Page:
Theological Reflection on ‘Care and Support Reimagined’


I have recently been reading Gregory Nazianzen’s funeral oration for Basil of Caesarea in which he describes the work of this fourth century bishop as a seamless integration of theological study, prayerful contemplation, excellent liturgy, and skillful political influence to set in place structures to care and support those in need:

Of his care for and protection of the Church, there are many other tokens; his boldness towards the governors and other most powerful men in the city:…his support of the needy, most of them in spiritual, and other ways in which the true man of God, working for God, would benefit the people

The Archbishops’ report ‘Care and support reimagined: A national covenant for England’ launched last week rightly aspires to stand in this tradition. It is based on an engagement and listening exercise with stakeholders, gives an account of social care (statutory and voluntary) in England, analyses the strengths (few) and the weaknesses (many), and proposes a way forward. It is informed throughout by key Christian ideas: the imago Dei, the interdependence of the body of Christ, and the love commandment of Jesus. 

It’s a short report (50 pages with a lot of pictures), so naturally lacks depth and detail. Much of what it documents about the current situation is well-known; for example it doesn’t seem necessary to have gone through the formal listening and engagement exercise to conclude that ‘the current system of social care is broken’(p.19). The analysis and proposals are organised around a coherent and fairly reasonable set of ‘principles and values’ which draw on theological themes (though there is no room for more than a scattering of biblical references to support them) and are brought together as a ‘vision’ (p.21):

  • Care and support enables people to flourish and live life to the full 
  • Access to and funding of care and support is universal and fair
  • How we care for one another reflects loving kindness and empathy
  • Society, including churches, are inclusive of all people, of all ages and abilities
  • How care and support are delivered promotes mutuality and is based on trust

Much of my working life in the NHS in the 1990s and 2000s was devoted to the design and implementation of systems of person-centred goal planning for people with complex disability living in the community or in residential care, so I can say on the basis of experience that there is nothing new here, though it does no harm to re-state these sorts of values, especially in a post austerity, post Brexit, and post pandemic context. I don’t think these values have been lost in health and social care; it’s simply that the resources to pay for enough managers and practitioners to meet demand, to deliver training, and provide technology are simply not there. The staff who are still working in these areas are also exhausted and dispirited. 

The authors of the report offer a defence to those who might read it as ‘theology-lite’, insisting that there is an authentic if not distinctive Christian theology at its heart. I found its expression of this odd at times. For example some of the things it claims for Christianity such as human beings created in God’s image, the concept of hesed, and the command to love one’s neighbour as oneself are actually Jewish. Overall, other faiths tend to be presented as add-ons – ‘they believe something like this too’ – and the Christian narrative feels very protestant; there is not a single reference to Catholic social teaching nor indeed any references to Roman Catholicism at all. Perhaps the oddest theological statement in the report is a description of sin as a ‘form of cognitive blindness’ (which probably refers to a lack of curiosity), a singularly unfortunate phrase in a document aimed at inclusion and respect of neurodiverse people.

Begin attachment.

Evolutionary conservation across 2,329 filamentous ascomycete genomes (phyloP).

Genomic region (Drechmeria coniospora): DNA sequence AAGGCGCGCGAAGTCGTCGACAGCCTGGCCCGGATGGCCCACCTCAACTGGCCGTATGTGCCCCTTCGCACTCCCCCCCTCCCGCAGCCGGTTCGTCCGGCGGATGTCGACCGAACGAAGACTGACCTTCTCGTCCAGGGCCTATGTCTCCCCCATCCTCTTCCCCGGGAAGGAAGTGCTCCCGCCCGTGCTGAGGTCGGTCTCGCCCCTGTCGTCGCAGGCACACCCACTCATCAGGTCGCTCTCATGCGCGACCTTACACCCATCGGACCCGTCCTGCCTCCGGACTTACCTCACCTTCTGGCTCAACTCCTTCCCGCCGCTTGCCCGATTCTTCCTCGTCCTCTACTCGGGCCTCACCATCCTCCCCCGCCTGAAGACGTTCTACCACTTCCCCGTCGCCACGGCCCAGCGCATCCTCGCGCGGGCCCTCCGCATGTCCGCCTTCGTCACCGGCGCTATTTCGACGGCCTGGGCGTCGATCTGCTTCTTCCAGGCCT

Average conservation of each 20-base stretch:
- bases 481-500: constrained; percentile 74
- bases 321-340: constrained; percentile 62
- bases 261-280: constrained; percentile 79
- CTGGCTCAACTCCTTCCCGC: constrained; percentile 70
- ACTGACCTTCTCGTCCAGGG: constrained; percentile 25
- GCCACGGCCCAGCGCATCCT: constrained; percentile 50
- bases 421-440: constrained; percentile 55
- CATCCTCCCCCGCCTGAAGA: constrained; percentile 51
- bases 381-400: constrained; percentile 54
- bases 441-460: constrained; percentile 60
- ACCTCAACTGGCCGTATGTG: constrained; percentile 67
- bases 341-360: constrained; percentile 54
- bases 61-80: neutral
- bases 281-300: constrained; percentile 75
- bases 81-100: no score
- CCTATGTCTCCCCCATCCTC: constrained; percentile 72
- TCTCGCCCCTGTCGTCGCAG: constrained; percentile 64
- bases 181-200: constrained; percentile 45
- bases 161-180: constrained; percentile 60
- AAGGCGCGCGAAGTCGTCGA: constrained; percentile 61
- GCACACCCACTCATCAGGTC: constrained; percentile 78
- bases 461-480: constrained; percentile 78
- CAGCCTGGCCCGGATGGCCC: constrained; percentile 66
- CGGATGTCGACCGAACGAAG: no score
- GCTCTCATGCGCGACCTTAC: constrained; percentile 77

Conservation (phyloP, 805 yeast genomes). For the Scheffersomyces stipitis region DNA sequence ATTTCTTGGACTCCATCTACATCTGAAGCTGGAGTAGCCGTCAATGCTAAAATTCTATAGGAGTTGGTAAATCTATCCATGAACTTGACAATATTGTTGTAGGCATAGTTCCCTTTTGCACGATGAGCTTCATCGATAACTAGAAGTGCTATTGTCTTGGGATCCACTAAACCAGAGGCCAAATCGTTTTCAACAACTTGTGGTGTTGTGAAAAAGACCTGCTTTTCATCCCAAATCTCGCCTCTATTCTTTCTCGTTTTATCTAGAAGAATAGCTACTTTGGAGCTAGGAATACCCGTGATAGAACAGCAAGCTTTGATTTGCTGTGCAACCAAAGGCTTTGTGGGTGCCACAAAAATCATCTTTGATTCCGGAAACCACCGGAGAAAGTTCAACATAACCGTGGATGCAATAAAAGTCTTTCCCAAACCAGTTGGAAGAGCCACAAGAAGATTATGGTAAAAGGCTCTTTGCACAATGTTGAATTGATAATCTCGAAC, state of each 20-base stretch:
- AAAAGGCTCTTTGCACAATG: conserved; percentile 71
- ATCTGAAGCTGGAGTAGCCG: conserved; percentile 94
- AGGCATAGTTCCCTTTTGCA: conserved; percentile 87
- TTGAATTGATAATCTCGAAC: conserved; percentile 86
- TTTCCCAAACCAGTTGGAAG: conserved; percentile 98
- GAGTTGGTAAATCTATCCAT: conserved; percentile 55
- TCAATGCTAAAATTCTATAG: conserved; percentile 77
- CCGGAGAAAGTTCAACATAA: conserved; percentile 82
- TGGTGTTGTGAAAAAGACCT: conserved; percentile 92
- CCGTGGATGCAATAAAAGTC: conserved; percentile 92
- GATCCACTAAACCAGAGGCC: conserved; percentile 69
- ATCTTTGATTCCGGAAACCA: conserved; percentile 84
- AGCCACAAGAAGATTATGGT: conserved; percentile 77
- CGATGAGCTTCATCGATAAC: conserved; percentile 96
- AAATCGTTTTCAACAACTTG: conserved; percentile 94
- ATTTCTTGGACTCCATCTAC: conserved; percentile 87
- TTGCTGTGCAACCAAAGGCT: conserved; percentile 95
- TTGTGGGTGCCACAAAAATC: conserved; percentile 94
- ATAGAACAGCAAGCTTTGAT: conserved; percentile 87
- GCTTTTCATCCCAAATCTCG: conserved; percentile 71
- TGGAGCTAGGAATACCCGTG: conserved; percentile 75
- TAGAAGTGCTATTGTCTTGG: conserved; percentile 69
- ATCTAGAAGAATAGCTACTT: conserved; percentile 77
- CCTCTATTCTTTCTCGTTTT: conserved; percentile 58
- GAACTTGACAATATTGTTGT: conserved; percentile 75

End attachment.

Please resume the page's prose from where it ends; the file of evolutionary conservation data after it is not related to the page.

There are some helpfully specific suggestions for the way forward, for example the formation of a coalition of faith, voluntary, and other interest groups with a common vision and values to influence government policy in this area. It is also good to see an unambiguous call for fair pay for care givers, a just and rational system of funding across the board, a change of political attitude, and the support of a culture of fuller civic engagement.

The main question for me is around the role of churches in implementing any of this beyond the many wonderful initiatives that happen at grass roots level, several documented in the report. The Church of England does not currently seem to be highly trusted (and it is interesting that despite the emphasis on trust the document nowhere mentions safeguarding). In a Channel 4 News interview on the day of the report launch Matt Frei asked the Archbishop of York why anyone should listen to an institution that had lost moral authority due to its attitudes to women and LGBT+ people. This seems a very long way from the influential position of Basil, and the need for partners in advancing the agenda is clear.

The report itself acknowledges a need for the church to reflect on its culture and practice, and in particular its approach to inclusivity; nevertheless, I think its issue of institutional ageism still goes largely unacknowledged. My years as a diocesan older people’s adviser showed me the pervasiveness and seriousness of the problem. Ageism and the obsession with youth and growth are two sides of the same coin; both are symptoms of a mortal fear of irrelevance and annihilation. It’s absolutely right that the church continues to engage proactively with pressing societal issues but it’s also important that at the same time we deal properly with our existential anxiety so that we can speak from a place of confidence and peace.